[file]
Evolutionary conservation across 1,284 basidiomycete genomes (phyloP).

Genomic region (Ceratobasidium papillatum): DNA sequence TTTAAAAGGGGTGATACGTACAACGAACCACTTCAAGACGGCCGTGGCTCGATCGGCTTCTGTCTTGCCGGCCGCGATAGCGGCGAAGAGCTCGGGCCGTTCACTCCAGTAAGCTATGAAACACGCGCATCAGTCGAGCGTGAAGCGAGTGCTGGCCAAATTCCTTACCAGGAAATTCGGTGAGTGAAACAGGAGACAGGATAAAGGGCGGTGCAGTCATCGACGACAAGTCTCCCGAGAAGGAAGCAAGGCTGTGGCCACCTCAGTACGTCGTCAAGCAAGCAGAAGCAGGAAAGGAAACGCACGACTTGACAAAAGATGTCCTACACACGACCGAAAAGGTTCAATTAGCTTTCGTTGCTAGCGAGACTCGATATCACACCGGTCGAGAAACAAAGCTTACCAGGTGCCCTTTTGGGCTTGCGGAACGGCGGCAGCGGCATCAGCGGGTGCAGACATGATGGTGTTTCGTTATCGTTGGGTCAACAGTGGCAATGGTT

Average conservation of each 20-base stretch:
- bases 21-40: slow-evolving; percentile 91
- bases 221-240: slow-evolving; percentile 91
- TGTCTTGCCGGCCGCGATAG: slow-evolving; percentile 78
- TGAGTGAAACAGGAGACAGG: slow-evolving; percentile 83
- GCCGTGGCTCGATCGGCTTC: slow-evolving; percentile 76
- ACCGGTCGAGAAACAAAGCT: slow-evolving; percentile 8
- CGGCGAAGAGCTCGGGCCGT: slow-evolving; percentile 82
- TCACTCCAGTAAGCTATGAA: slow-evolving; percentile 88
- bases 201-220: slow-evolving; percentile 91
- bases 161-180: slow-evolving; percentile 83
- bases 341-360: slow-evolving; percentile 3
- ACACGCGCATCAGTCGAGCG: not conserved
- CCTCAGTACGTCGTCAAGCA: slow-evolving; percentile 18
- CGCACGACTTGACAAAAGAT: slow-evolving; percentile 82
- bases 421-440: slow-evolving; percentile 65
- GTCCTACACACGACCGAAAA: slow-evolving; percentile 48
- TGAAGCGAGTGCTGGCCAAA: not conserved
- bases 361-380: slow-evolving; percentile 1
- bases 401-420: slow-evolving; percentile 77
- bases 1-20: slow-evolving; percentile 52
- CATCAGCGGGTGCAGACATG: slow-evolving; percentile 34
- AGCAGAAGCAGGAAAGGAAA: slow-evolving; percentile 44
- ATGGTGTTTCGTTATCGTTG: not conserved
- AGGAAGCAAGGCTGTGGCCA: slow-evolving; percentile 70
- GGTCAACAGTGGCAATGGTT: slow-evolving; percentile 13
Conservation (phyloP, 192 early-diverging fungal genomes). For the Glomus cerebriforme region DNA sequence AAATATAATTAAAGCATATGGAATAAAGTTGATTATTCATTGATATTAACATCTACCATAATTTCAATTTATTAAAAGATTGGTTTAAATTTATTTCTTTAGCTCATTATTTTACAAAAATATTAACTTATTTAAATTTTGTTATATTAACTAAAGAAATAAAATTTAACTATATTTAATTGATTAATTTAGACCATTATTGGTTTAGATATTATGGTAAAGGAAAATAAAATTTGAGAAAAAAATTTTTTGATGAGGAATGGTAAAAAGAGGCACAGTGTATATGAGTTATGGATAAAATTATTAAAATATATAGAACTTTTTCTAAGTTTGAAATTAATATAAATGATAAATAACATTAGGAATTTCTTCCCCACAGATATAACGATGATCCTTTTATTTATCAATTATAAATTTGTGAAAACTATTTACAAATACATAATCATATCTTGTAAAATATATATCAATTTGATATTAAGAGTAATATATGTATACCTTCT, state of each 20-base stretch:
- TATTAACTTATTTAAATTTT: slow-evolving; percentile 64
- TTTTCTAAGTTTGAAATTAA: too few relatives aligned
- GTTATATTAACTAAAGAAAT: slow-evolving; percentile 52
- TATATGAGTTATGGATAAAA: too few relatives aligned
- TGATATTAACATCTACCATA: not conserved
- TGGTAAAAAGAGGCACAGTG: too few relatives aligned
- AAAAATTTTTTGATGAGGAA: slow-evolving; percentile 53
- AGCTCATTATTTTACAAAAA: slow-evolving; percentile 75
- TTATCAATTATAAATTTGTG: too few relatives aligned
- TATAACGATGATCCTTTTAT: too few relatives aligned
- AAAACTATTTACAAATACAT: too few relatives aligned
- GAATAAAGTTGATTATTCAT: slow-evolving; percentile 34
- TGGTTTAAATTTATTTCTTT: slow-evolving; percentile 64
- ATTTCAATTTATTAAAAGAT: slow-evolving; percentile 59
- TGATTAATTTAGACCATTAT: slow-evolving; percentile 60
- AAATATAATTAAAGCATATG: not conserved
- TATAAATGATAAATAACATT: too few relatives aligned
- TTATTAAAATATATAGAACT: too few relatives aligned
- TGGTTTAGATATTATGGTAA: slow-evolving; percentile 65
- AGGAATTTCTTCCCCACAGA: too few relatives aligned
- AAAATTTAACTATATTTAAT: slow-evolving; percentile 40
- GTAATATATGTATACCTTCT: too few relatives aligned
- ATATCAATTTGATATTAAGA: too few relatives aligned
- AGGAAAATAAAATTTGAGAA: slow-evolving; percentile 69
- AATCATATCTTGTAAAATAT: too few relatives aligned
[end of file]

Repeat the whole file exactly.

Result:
Evolutionary conservation across 1,284 basidiomycete genomes (phyloP).

Genomic region (Ceratobasidium papillatum): DNA sequence TTTAAAAGGGGTGATACGTACAACGAACCACTTCAAGACGGCCGTGGCTCGATCGGCTTCTGTCTTGCCGGCCGCGATAGCGGCGAAGAGCTCGGGCCGTTCACTCCAGTAAGCTATGAAACACGCGCATCAGTCGAGCGTGAAGCGAGTGCTGGCCAAATTCCTTACCAGGAAATTCGGTGAGTGAAACAGGAGACAGGATAAAGGGCGGTGCAGTCATCGACGACAAGTCTCCCGAGAAGGAAGCAAGGCTGTGGCCACCTCAGTACGTCGTCAAGCAAGCAGAAGCAGGAAAGGAAACGCACGACTTGACAAAAGATGTCCTACACACGACCGAAAAGGTTCAATTAGCTTTCGTTGCTAGCGAGACTCGATATCACACCGGTCGAGAAACAAAGCTTACCAGGTGCCCTTTTGGGCTTGCGGAACGGCGGCAGCGGCATCAGCGGGTGCAGACATGATGGTGTTTCGTTATCGTTGGGTCAACAGTGGCAATGGTT

Average conservation of each 20-base stretch:
- bases 21-40: slow-evolving; percentile 91
- bases 221-240: slow-evolving; percentile 91
- TGTCTTGCCGGCCGCGATAG: slow-evolving; percentile 78
- TGAGTGAAACAGGAGACAGG: slow-evolving; percentile 83
- GCCGTGGCTCGATCGGCTTC: slow-evolving; percentile 76
- ACCGGTCGAGAAACAAAGCT: slow-evolving; percentile 8
- CGGCGAAGAGCTCGGGCCGT: slow-evolving; percentile 82
- TCACTCCAGTAAGCTATGAA: slow-evolving; percentile 88
- bases 201-220: slow-evolving; percentile 91
- bases 161-180: slow-evolving; percentile 83
- bases 341-360: slow-evolving; percentile 3
- ACACGCGCATCAGTCGAGCG: not conserved
- CCTCAGTACGTCGTCAAGCA: slow-evolving; percentile 18
- CGCACGACTTGACAAAAGAT: slow-evolving; percentile 82
- bases 421-440: slow-evolving; percentile 65
- GTCCTACACACGACCGAAAA: slow-evolving; percentile 48
- TGAAGCGAGTGCTGGCCAAA: not conserved
- bases 361-380: slow-evolving; percentile 1
- bases 401-420: slow-evolving; percentile 77
- bases 1-20: slow-evolving; percentile 52
- CATCAGCGGGTGCAGACATG: slow-evolving; percentile 34
- AGCAGAAGCAGGAAAGGAAA: slow-evolving; percentile 44
- ATGGTGTTTCGTTATCGTTG: not conserved
- AGGAAGCAAGGCTGTGGCCA: slow-evolving; percentile 70
- GGTCAACAGTGGCAATGGTT: slow-evolving; percentile 13
Conservation (phyloP, 192 early-diverging fungal genomes). For the Glomus cerebriforme region DNA sequence AAATATAATTAAAGCATATGGAATAAAGTTGATTATTCATTGATATTAACATCTACCATAATTTCAATTTATTAAAAGATTGGTTTAAATTTATTTCTTTAGCTCATTATTTTACAAAAATATTAACTTATTTAAATTTTGTTATATTAACTAAAGAAATAAAATTTAACTATATTTAATTGATTAATTTAGACCATTATTGGTTTAGATATTATGGTAAAGGAAAATAAAATTTGAGAAAAAAATTTTTTGATGAGGAATGGTAAAAAGAGGCACAGTGTATATGAGTTATGGATAAAATTATTAAAATATATAGAACTTTTTCTAAGTTTGAAATTAATATAAATGATAAATAACATTAGGAATTTCTTCCCCACAGATATAACGATGATCCTTTTATTTATCAATTATAAATTTGTGAAAACTATTTACAAATACATAATCATATCTTGTAAAATATATATCAATTTGATATTAAGAGTAATATATGTATACCTTCT, state of each 20-base stretch:
- TATTAACTTATTTAAATTTT: slow-evolving; percentile 64
- TTTTCTAAGTTTGAAATTAA: too few relatives aligned
- GTTATATTAACTAAAGAAAT: slow-evolving; percentile 52
- TATATGAGTTATGGATAAAA: too few relatives aligned
- TGATATTAACATCTACCATA: not conserved
- TGGTAAAAAGAGGCACAGTG: too few relatives aligned
- AAAAATTTTTTGATGAGGAA: slow-evolving; percentile 53
- AGCTCATTATTTTACAAAAA: slow-evolving; percentile 75
- TTATCAATTATAAATTTGTG: too few relatives aligned
- TATAACGATGATCCTTTTAT: too few relatives aligned
- AAAACTATTTACAAATACAT: too few relatives aligned
- GAATAAAGTTGATTATTCAT: slow-evolving; percentile 34
- TGGTTTAAATTTATTTCTTT: slow-evolving; percentile 64
- ATTTCAATTTATTAAAAGAT: slow-evolving; percentile 59
- TGATTAATTTAGACCATTAT: slow-evolving; percentile 60
- AAATATAATTAAAGCATATG: not conserved
- TATAAATGATAAATAACATT: too few relatives aligned
- TTATTAAAATATATAGAACT: too few relatives aligned
- TGGTTTAGATATTATGGTAA: slow-evolving; percentile 65
- AGGAATTTCTTCCCCACAGA: too few relatives aligned
- AAAATTTAACTATATTTAAT: slow-evolving; percentile 40
- GTAATATATGTATACCTTCT: too few relatives aligned
- ATATCAATTTGATATTAAGA: too few relatives aligned
- AGGAAAATAAAATTTGAGAA: slow-evolving; percentile 69
- AATCATATCTTGTAAAATAT: too few relatives aligned